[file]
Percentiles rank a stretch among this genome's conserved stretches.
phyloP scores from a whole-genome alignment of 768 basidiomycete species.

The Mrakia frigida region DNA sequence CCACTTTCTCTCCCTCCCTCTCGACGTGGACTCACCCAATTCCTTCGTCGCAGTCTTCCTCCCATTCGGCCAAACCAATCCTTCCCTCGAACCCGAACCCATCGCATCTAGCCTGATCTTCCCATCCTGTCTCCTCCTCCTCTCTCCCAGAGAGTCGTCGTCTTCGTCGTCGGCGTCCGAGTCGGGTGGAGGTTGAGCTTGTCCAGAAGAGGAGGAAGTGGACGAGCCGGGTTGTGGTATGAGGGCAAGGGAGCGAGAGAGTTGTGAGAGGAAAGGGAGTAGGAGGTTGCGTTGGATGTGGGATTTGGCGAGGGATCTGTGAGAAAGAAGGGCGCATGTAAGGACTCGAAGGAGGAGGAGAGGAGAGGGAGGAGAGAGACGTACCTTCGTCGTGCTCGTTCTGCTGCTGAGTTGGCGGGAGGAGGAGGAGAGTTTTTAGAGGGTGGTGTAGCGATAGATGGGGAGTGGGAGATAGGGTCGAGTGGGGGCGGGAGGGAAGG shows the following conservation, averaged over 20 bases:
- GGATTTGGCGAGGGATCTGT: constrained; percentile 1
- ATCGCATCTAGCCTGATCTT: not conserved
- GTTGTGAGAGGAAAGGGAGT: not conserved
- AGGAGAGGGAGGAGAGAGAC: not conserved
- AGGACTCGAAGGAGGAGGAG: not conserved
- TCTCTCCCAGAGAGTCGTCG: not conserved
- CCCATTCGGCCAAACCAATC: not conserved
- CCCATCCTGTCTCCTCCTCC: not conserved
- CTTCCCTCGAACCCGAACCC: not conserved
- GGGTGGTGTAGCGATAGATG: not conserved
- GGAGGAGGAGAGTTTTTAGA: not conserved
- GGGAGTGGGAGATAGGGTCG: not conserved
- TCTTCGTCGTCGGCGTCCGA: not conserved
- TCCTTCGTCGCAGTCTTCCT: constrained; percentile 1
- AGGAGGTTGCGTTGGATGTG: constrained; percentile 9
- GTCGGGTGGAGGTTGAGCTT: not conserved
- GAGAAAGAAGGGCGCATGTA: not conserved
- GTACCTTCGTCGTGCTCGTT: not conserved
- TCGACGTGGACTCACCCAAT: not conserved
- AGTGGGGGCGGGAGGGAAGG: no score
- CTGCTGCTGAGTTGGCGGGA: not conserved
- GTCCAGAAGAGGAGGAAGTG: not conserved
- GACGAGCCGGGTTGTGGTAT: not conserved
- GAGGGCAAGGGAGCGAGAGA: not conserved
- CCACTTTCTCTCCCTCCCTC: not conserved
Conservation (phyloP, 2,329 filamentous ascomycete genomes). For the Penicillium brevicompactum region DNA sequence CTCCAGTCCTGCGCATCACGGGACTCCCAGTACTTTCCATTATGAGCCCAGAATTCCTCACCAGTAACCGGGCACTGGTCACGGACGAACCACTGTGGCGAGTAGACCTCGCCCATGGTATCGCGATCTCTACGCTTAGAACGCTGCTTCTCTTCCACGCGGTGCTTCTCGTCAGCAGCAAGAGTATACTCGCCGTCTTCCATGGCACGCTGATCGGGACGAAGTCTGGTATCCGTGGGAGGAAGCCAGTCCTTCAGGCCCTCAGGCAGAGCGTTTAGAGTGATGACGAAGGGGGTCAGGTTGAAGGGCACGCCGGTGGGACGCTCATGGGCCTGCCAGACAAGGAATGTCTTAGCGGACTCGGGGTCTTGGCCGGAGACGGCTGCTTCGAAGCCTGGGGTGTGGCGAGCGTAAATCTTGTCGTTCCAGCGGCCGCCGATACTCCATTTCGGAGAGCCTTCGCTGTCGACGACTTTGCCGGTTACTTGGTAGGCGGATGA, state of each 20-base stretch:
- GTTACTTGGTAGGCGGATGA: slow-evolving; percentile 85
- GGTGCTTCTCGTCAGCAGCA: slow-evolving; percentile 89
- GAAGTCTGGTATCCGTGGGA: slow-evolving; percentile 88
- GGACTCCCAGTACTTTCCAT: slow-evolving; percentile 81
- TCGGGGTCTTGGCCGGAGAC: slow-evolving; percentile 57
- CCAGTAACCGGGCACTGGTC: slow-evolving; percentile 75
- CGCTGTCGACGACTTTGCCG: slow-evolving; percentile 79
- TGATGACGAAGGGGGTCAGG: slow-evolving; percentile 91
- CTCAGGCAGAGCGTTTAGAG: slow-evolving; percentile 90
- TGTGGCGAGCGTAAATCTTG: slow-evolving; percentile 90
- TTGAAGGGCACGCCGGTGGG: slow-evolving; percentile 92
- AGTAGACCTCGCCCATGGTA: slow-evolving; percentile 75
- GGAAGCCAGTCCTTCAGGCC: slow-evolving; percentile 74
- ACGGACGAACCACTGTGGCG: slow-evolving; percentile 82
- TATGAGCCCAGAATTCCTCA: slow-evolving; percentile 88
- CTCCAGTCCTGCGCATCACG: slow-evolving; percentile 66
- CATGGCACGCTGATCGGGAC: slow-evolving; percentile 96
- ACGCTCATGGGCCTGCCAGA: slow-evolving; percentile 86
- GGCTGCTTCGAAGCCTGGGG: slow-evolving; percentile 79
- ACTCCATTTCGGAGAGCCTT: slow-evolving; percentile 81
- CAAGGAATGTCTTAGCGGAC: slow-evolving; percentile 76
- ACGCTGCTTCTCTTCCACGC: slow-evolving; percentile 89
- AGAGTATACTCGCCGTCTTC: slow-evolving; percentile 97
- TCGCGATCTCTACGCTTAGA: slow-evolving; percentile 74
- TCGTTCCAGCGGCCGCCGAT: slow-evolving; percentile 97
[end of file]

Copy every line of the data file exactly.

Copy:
Percentiles rank a stretch among this genome's conserved stretches.
phyloP scores from a whole-genome alignment of 768 basidiomycete species.

The Mrakia frigida region DNA sequence CCACTTTCTCTCCCTCCCTCTCGACGTGGACTCACCCAATTCCTTCGTCGCAGTCTTCCTCCCATTCGGCCAAACCAATCCTTCCCTCGAACCCGAACCCATCGCATCTAGCCTGATCTTCCCATCCTGTCTCCTCCTCCTCTCTCCCAGAGAGTCGTCGTCTTCGTCGTCGGCGTCCGAGTCGGGTGGAGGTTGAGCTTGTCCAGAAGAGGAGGAAGTGGACGAGCCGGGTTGTGGTATGAGGGCAAGGGAGCGAGAGAGTTGTGAGAGGAAAGGGAGTAGGAGGTTGCGTTGGATGTGGGATTTGGCGAGGGATCTGTGAGAAAGAAGGGCGCATGTAAGGACTCGAAGGAGGAGGAGAGGAGAGGGAGGAGAGAGACGTACCTTCGTCGTGCTCGTTCTGCTGCTGAGTTGGCGGGAGGAGGAGGAGAGTTTTTAGAGGGTGGTGTAGCGATAGATGGGGAGTGGGAGATAGGGTCGAGTGGGGGCGGGAGGGAAGG shows the following conservation, averaged over 20 bases:
- GGATTTGGCGAGGGATCTGT: constrained; percentile 1
- ATCGCATCTAGCCTGATCTT: not conserved
- GTTGTGAGAGGAAAGGGAGT: not conserved
- AGGAGAGGGAGGAGAGAGAC: not conserved
- AGGACTCGAAGGAGGAGGAG: not conserved
- TCTCTCCCAGAGAGTCGTCG: not conserved
- CCCATTCGGCCAAACCAATC: not conserved
- CCCATCCTGTCTCCTCCTCC: not conserved
- CTTCCCTCGAACCCGAACCC: not conserved
- GGGTGGTGTAGCGATAGATG: not conserved
- GGAGGAGGAGAGTTTTTAGA: not conserved
- GGGAGTGGGAGATAGGGTCG: not conserved
- TCTTCGTCGTCGGCGTCCGA: not conserved
- TCCTTCGTCGCAGTCTTCCT: constrained; percentile 1
- AGGAGGTTGCGTTGGATGTG: constrained; percentile 9
- GTCGGGTGGAGGTTGAGCTT: not conserved
- GAGAAAGAAGGGCGCATGTA: not conserved
- GTACCTTCGTCGTGCTCGTT: not conserved
- TCGACGTGGACTCACCCAAT: not conserved
- AGTGGGGGCGGGAGGGAAGG: no score
- CTGCTGCTGAGTTGGCGGGA: not conserved
- GTCCAGAAGAGGAGGAAGTG: not conserved
- GACGAGCCGGGTTGTGGTAT: not conserved
- GAGGGCAAGGGAGCGAGAGA: not conserved
- CCACTTTCTCTCCCTCCCTC: not conserved
Conservation (phyloP, 2,329 filamentous ascomycete genomes). For the Penicillium brevicompactum region DNA sequence CTCCAGTCCTGCGCATCACGGGACTCCCAGTACTTTCCATTATGAGCCCAGAATTCCTCACCAGTAACCGGGCACTGGTCACGGACGAACCACTGTGGCGAGTAGACCTCGCCCATGGTATCGCGATCTCTACGCTTAGAACGCTGCTTCTCTTCCACGCGGTGCTTCTCGTCAGCAGCAAGAGTATACTCGCCGTCTTCCATGGCACGCTGATCGGGACGAAGTCTGGTATCCGTGGGAGGAAGCCAGTCCTTCAGGCCCTCAGGCAGAGCGTTTAGAGTGATGACGAAGGGGGTCAGGTTGAAGGGCACGCCGGTGGGACGCTCATGGGCCTGCCAGACAAGGAATGTCTTAGCGGACTCGGGGTCTTGGCCGGAGACGGCTGCTTCGAAGCCTGGGGTGTGGCGAGCGTAAATCTTGTCGTTCCAGCGGCCGCCGATACTCCATTTCGGAGAGCCTTCGCTGTCGACGACTTTGCCGGTTACTTGGTAGGCGGATGA, state of each 20-base stretch:
- GTTACTTGGTAGGCGGATGA: slow-evolving; percentile 85
- GGTGCTTCTCGTCAGCAGCA: slow-evolving; percentile 89
- GAAGTCTGGTATCCGTGGGA: slow-evolving; percentile 88
- GGACTCCCAGTACTTTCCAT: slow-evolving; percentile 81
- TCGGGGTCTTGGCCGGAGAC: slow-evolving; percentile 57
- CCAGTAACCGGGCACTGGTC: slow-evolving; percentile 75
- CGCTGTCGACGACTTTGCCG: slow-evolving; percentile 79
- TGATGACGAAGGGGGTCAGG: slow-evolving; percentile 91
- CTCAGGCAGAGCGTTTAGAG: slow-evolving; percentile 90
- TGTGGCGAGCGTAAATCTTG: slow-evolving; percentile 90
- TTGAAGGGCACGCCGGTGGG: slow-evolving; percentile 92
- AGTAGACCTCGCCCATGGTA: slow-evolving; percentile 75
- GGAAGCCAGTCCTTCAGGCC: slow-evolving; percentile 74
- ACGGACGAACCACTGTGGCG: slow-evolving; percentile 82
- TATGAGCCCAGAATTCCTCA: slow-evolving; percentile 88
- CTCCAGTCCTGCGCATCACG: slow-evolving; percentile 66
- CATGGCACGCTGATCGGGAC: slow-evolving; percentile 96
- ACGCTCATGGGCCTGCCAGA: slow-evolving; percentile 86
- GGCTGCTTCGAAGCCTGGGG: slow-evolving; percentile 79
- ACTCCATTTCGGAGAGCCTT: slow-evolving; percentile 81
- CAAGGAATGTCTTAGCGGAC: slow-evolving; percentile 76
- ACGCTGCTTCTCTTCCACGC: slow-evolving; percentile 89
- AGAGTATACTCGCCGTCTTC: slow-evolving; percentile 97
- TCGCGATCTCTACGCTTAGA: slow-evolving; percentile 74
- TCGTTCCAGCGGCCGCCGAT: slow-evolving; percentile 97